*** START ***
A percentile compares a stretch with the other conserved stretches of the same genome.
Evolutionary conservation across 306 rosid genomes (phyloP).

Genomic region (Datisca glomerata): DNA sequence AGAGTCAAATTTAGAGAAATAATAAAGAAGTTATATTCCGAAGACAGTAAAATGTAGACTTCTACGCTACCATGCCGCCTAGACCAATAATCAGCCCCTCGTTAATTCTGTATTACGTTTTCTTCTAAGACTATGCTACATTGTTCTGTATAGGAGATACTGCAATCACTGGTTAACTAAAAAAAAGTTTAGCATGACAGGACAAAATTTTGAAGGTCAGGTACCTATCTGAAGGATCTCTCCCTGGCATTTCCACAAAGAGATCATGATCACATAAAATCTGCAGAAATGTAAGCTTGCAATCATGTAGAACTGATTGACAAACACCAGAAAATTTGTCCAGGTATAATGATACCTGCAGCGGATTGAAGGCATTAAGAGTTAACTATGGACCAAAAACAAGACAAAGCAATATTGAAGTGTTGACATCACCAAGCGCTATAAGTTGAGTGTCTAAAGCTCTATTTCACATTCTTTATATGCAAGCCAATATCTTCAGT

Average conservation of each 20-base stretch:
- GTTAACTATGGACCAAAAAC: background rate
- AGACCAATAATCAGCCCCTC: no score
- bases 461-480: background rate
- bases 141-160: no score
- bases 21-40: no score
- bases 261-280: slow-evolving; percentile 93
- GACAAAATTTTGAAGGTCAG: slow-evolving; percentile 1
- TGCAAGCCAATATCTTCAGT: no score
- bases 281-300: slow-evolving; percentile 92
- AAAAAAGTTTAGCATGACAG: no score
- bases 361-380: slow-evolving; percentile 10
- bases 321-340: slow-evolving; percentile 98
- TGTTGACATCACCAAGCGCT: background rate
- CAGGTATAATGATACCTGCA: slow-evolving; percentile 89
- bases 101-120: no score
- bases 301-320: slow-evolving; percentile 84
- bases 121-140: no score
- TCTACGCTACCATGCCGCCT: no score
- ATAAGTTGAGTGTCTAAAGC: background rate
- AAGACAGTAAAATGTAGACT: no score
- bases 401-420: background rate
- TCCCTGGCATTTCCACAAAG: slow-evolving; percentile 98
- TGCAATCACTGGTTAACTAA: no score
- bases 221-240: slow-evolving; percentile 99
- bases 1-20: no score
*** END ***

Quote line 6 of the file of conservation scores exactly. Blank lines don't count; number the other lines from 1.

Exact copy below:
- AGACCAATAATCAGCCCCTC: no score